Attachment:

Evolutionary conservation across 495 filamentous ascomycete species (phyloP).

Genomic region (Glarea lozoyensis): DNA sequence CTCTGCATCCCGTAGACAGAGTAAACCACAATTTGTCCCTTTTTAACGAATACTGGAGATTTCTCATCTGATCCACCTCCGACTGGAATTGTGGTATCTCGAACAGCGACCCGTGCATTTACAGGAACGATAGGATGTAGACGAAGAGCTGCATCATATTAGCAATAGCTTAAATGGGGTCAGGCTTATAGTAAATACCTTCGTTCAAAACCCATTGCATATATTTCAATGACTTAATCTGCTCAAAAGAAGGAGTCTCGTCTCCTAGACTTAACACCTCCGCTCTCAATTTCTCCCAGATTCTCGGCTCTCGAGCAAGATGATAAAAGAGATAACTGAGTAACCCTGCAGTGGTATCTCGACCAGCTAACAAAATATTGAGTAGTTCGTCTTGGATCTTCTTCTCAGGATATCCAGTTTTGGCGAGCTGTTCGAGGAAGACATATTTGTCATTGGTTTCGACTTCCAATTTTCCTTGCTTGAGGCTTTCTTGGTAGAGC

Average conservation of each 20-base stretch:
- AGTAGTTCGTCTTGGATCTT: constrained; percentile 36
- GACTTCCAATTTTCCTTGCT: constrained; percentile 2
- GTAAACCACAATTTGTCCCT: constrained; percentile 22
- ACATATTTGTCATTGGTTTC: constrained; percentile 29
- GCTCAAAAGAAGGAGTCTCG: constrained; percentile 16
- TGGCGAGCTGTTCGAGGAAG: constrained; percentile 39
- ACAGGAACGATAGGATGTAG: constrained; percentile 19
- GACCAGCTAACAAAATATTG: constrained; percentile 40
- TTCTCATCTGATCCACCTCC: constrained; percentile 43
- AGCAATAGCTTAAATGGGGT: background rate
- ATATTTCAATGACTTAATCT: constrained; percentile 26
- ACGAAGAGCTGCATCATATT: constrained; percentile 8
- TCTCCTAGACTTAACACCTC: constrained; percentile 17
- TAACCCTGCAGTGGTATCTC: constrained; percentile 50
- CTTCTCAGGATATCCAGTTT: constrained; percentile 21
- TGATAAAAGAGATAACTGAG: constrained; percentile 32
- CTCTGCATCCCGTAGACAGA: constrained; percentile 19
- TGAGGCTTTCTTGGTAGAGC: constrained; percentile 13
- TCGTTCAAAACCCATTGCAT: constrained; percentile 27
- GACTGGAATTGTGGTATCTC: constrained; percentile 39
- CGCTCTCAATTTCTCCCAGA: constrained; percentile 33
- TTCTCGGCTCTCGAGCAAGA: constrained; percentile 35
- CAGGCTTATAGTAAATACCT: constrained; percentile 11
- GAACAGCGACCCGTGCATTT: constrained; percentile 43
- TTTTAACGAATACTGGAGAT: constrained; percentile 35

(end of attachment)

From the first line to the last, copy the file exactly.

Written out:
Evolutionary conservation across 495 filamentous ascomycete species (phyloP).

Genomic region (Glarea lozoyensis): DNA sequence CTCTGCATCCCGTAGACAGAGTAAACCACAATTTGTCCCTTTTTAACGAATACTGGAGATTTCTCATCTGATCCACCTCCGACTGGAATTGTGGTATCTCGAACAGCGACCCGTGCATTTACAGGAACGATAGGATGTAGACGAAGAGCTGCATCATATTAGCAATAGCTTAAATGGGGTCAGGCTTATAGTAAATACCTTCGTTCAAAACCCATTGCATATATTTCAATGACTTAATCTGCTCAAAAGAAGGAGTCTCGTCTCCTAGACTTAACACCTCCGCTCTCAATTTCTCCCAGATTCTCGGCTCTCGAGCAAGATGATAAAAGAGATAACTGAGTAACCCTGCAGTGGTATCTCGACCAGCTAACAAAATATTGAGTAGTTCGTCTTGGATCTTCTTCTCAGGATATCCAGTTTTGGCGAGCTGTTCGAGGAAGACATATTTGTCATTGGTTTCGACTTCCAATTTTCCTTGCTTGAGGCTTTCTTGGTAGAGC

Average conservation of each 20-base stretch:
- AGTAGTTCGTCTTGGATCTT: constrained; percentile 36
- GACTTCCAATTTTCCTTGCT: constrained; percentile 2
- GTAAACCACAATTTGTCCCT: constrained; percentile 22
- ACATATTTGTCATTGGTTTC: constrained; percentile 29
- GCTCAAAAGAAGGAGTCTCG: constrained; percentile 16
- TGGCGAGCTGTTCGAGGAAG: constrained; percentile 39
- ACAGGAACGATAGGATGTAG: constrained; percentile 19
- GACCAGCTAACAAAATATTG: constrained; percentile 40
- TTCTCATCTGATCCACCTCC: constrained; percentile 43
- AGCAATAGCTTAAATGGGGT: background rate
- ATATTTCAATGACTTAATCT: constrained; percentile 26
- ACGAAGAGCTGCATCATATT: constrained; percentile 8
- TCTCCTAGACTTAACACCTC: constrained; percentile 17
- TAACCCTGCAGTGGTATCTC: constrained; percentile 50
- CTTCTCAGGATATCCAGTTT: constrained; percentile 21
- TGATAAAAGAGATAACTGAG: constrained; percentile 32
- CTCTGCATCCCGTAGACAGA: constrained; percentile 19
- TGAGGCTTTCTTGGTAGAGC: constrained; percentile 13
- TCGTTCAAAACCCATTGCAT: constrained; percentile 27
- GACTGGAATTGTGGTATCTC: constrained; percentile 39
- CGCTCTCAATTTCTCCCAGA: constrained; percentile 33
- TTCTCGGCTCTCGAGCAAGA: constrained; percentile 35
- CAGGCTTATAGTAAATACCT: constrained; percentile 11
- GAACAGCGACCCGTGCATTT: constrained; percentile 43
- TTTTAACGAATACTGGAGAT: constrained; percentile 35